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Pete Sparrow

Page Editor:
Pete Sparrow



Introducing the 2CV Race Car

One of the great advantages of 2CV racing is that almost anyone is capable of building or repairing a 2CV race car. The process of conversion is fairly simple and the club's aim is to keep it this way. We know that being able to refine something rather than replacing it with something new every year keeps costs down and builds reliability; it also makes people happy.


2CVs are famed for their exceptional reliability. Within the club there are very few cars that in 16 years of 2CV 24-hour racing have not finished at least one of the races.

Citroen designed the 2CV to be driven flat-out everywhere and we are just continuing the tradition!

You do not need to be a mechanical genius to build and maintain a racing 2CV.

The 2CV is a basic, simple and inherently reliable vehicle; the process of converting one into a racing car is reasonably straightforward. A relatively small number of modifications are required to transform a road-going car into a race winning one. There is good availability of reasonably priced spares, which can be obtained new or second-hand and you will be able to obtain whatever you need for your racing 2CV either via the club or its contacts.

The car must be built to current the RAC Blue Book Regulations for circuit racing covering the requirements for roll cage, safety equipment, seat belts etc. In addition, the 2CV Racing Club is required to define its own technical regulations for the race cars, which are published by the Club and by BARC. In summary they are:

  1. The car is lowered by stiffening and adapting its suspension springs.
  2. Adjustable shock absorbers can be fitted.
  3. Slightly wider 145 width tyres are allowed.
  4. The front steering arms are turned to alter the caster angle.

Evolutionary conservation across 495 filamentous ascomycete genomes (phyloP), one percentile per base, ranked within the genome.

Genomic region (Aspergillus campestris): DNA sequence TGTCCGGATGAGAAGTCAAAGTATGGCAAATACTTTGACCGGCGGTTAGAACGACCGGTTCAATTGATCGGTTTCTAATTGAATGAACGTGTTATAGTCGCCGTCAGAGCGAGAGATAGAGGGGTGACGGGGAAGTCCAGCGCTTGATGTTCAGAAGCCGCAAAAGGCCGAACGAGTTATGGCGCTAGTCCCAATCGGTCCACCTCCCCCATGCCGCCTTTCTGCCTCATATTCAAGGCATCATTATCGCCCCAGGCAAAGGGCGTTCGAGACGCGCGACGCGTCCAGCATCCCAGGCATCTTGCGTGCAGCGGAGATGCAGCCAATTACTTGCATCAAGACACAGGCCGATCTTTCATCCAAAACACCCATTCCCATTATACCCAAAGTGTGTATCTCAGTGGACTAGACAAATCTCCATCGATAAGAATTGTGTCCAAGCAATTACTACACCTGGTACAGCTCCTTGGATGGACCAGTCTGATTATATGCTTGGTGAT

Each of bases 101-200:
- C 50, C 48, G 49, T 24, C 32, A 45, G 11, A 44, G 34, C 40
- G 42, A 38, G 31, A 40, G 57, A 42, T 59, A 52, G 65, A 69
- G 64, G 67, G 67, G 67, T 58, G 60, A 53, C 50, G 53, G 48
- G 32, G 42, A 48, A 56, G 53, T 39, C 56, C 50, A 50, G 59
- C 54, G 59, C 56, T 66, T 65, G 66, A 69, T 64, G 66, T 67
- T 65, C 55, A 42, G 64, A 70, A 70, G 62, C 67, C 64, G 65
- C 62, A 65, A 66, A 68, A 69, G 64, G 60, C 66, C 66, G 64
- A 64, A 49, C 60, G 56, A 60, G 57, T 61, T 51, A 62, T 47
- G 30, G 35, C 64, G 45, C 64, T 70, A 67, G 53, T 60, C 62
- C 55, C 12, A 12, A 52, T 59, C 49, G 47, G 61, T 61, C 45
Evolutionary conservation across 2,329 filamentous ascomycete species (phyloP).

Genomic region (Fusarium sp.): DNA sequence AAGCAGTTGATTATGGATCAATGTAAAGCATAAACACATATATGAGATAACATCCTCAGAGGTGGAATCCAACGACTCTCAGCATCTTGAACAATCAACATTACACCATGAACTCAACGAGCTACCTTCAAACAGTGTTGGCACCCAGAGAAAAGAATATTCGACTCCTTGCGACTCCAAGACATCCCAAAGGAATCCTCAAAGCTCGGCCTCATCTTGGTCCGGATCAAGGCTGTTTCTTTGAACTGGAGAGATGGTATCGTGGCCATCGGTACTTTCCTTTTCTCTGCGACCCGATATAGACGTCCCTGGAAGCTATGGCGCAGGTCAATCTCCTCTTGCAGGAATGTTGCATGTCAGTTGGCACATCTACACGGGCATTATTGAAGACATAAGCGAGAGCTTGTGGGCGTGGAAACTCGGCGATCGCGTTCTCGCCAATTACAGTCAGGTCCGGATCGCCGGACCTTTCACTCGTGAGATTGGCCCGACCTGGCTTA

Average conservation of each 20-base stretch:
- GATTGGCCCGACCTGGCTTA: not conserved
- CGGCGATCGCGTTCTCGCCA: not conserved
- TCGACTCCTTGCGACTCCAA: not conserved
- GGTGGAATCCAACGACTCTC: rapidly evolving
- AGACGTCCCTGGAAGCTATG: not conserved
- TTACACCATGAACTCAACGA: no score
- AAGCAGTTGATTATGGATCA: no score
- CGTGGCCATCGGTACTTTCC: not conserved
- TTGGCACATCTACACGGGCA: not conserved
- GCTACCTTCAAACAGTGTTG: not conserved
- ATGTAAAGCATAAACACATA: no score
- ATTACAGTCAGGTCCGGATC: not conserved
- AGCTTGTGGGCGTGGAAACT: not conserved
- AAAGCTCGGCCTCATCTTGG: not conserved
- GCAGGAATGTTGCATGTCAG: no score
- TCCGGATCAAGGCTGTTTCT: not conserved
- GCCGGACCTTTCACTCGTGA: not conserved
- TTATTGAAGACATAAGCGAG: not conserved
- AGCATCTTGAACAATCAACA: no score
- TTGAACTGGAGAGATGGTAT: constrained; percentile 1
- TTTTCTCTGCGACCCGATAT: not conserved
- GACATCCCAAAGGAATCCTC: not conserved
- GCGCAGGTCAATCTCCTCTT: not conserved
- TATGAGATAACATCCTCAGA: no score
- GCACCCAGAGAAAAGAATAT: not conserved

5. A standard 2CV 6 gearbox must be fitted.
  6. Improved performance can be achieved by low levels of engine tuning.
  7. Compression can be raised by machining barrels and cylinder heads to Club regulations.
  8. Fitting of the Club Cam is mandatory
  9. Alternative exhausts, air filters and carburettor jetting are also permitted.

A scrutineer from BARC is present at races to check the cars, thus ensuring that the rules are being followed.

Over the years there have been some changes to the technical regulations which have meant that more mechanical parts of the car can be modified. Many of these modification have been for reasons of safety, while the rest are for better handling or performance. In general the modifications require only basic tools and knowledge - for instance removing the choke flap from the carburetor or lengthening the gear lever. Other modifications require welding or the use of other less common equipment - for example altering the springs in the suspension cylinders or modifying the front suspension arms. In these cases the financial outlay is still negligible, and in most cases there are members of the club who can do these modifications for you for a small charge if you do not have the facilities available yourself.

Alternatively, there are usually good 2CVs around, which have been prepared and raced. These can often be cheaper than building your own and of course it takes away the work! You will find cars for sale on the Club Forum, 2cvtv.com and sometimes on ebay. Typically more cars are available towards the end of the racing season but, whatever the time of year you are looking for a car, if you cannot find what you want, please do contact me or post a message on the Forum.

Technical Menu
Introducing the 2CV Race Car
Technical Regulations
Club Camshaft Requirements
Welsh Arms
Parts, Suppliers & Specialists
Getting Started
Buddy Scheme
Frequently Asked Questions
Advice to first time Racers



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